we entered through the western gate where there was a long hallway with these beautiful pillars and then several flights of stairs to climb in order to approach the shwedagon paya

the view form the top of the stairs. many small payas. each representing a day of the week. Buddhist pray and ask for blessing from the paya that corresponds with the day of the week they were born on.

some of the structures were covered in glass murals

a burmese man took this picture. he said he loves photography but cant afford a camera. so the credit for this great shot goes to him.

every Buddha had one of these light shows behind it. pretty interesting


chipping gold paint

we walked by these monks about seven times before we had the courage to ask if we could take their picture

they spoke no english but were very kind and wanted a picture with me as well. i can only dream of looking as cool as they do...

Thursday, September 20, 2012

sights of yangon

after three whirlwind days in bangkok
(finding out our money had been stolen, deciding to come home, getting a shock and surprise from our family and friends, and applying for visas)
we were finally on a plane to yangon 
and we could not believe it.
neither of us had any idea of what we'd find in myanmar.
sure, we had bought the lonely planet guide book 
(along with every other person on our plane ride over)
and we'd read all about the country's
ups and downs in the news,
but in reality,
we were going in blind.
which was a large part of the excitement.

in mass numbers,
is still a very new thing in myanmar.
from the moment we stepped off the plane until
the moment we left the country
people stared at us and watched our every move.
children waved at us and giggled as if they'd just seen a movie star.
everyone smiled at us and would yell "hello" as we walked past.
every time we ate out our waiter would stand next to our table, 
trying disparately to practice his or her english and
ask us clarifying questions about american slang.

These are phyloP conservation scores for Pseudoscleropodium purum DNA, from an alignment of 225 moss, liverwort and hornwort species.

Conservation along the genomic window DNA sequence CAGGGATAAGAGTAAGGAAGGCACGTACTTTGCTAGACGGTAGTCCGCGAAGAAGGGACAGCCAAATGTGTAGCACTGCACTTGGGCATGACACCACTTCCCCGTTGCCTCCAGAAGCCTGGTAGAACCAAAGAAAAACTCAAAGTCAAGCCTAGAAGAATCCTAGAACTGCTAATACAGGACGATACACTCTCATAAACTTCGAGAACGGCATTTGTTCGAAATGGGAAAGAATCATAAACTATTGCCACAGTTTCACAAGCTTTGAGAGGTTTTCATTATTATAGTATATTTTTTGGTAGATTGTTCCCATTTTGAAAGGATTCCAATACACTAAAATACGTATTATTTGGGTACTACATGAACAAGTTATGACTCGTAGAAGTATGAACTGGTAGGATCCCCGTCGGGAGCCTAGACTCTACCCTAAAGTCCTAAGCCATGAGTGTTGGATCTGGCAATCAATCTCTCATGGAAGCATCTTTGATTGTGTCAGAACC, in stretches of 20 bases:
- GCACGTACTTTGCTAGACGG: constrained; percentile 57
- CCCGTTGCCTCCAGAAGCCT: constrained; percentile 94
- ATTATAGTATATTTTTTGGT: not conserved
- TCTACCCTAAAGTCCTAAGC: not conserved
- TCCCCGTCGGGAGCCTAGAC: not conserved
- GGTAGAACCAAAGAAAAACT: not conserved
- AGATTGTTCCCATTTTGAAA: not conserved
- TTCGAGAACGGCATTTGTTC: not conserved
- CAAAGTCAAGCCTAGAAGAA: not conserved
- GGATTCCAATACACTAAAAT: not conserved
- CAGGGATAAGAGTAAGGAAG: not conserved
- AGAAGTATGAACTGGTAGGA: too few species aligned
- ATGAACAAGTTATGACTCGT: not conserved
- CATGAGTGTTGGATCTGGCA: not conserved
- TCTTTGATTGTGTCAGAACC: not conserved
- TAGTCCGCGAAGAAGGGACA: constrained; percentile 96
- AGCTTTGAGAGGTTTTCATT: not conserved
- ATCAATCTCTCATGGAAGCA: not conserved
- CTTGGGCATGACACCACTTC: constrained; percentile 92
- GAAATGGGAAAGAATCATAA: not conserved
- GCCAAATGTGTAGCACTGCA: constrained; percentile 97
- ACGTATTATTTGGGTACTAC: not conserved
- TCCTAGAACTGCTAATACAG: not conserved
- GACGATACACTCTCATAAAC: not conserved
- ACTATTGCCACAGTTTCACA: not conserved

we met some of the most wonderful and beautiful people this way
and had some great laughs.

yangon was a shocking city.
here we saw the most stunning sights we'd ever seen before.
huge pagodas covered in gold and "gold".
millions of people going about their everyday lives
in a city that is rapidly changing in front of their eyes.
new buildings being built while others rot away.
thousands of monks going about their everyday lives in the city.

we also saw a lot of filth, trash, and poverty.
it was shocking as a westerner because
there was no hiding it,
no indication that anyone cared about the problem
or even saw it as a problem.
we never got used to living among
the trash and mindset of the people of yangon,
i don't think we every would have.
it was an eye opening an shocking city,
both outrageously beautiful and devastating...


our first glimpse of myanmar from the plane. stunning

thank you coca- cola. you're pretty much all i drank while in this country...

beautiful buildings rotting away

nearly every truck and bus was a hino, which is the same type of truck my father owns. it was a sentimental couple weeks...

the streets were overrun with stray dogs. most of them skin and bones, or pregnant.

the markets were plentiful 

many streets are closed off to the public

asia has the cutest little cars

roosters and chickens everywhere

you can't just drink coke out of the can, or even in just a regular glass. wine glasses only...

phi phi view point

this is the LAST post about phi phi, i promise.
there is a great little hike up to an amazing 
view point on ko phip phi.
we didnt plan it perfectly as the tide was out,
making it much less picturesque, 
but it was still fun to step away form the beach
for a while and do something active.
on our way down we played a game we made up
"count the kitties".
there were TWENTY FOUR
cats on the short walk back form the viewpoint to our hotel.
this island might have a problem...

the first views, half way up the hike

all the orange kitties made me miss my niece. she would have loved this island and it's many four legged inhabitants...

steven getting a great shot of the viewpoint

all of this resorts and guesthouses are located on that sliver connecting to two big bodies of land. you could walk in between them in five minutes

the east bay

so many kitties...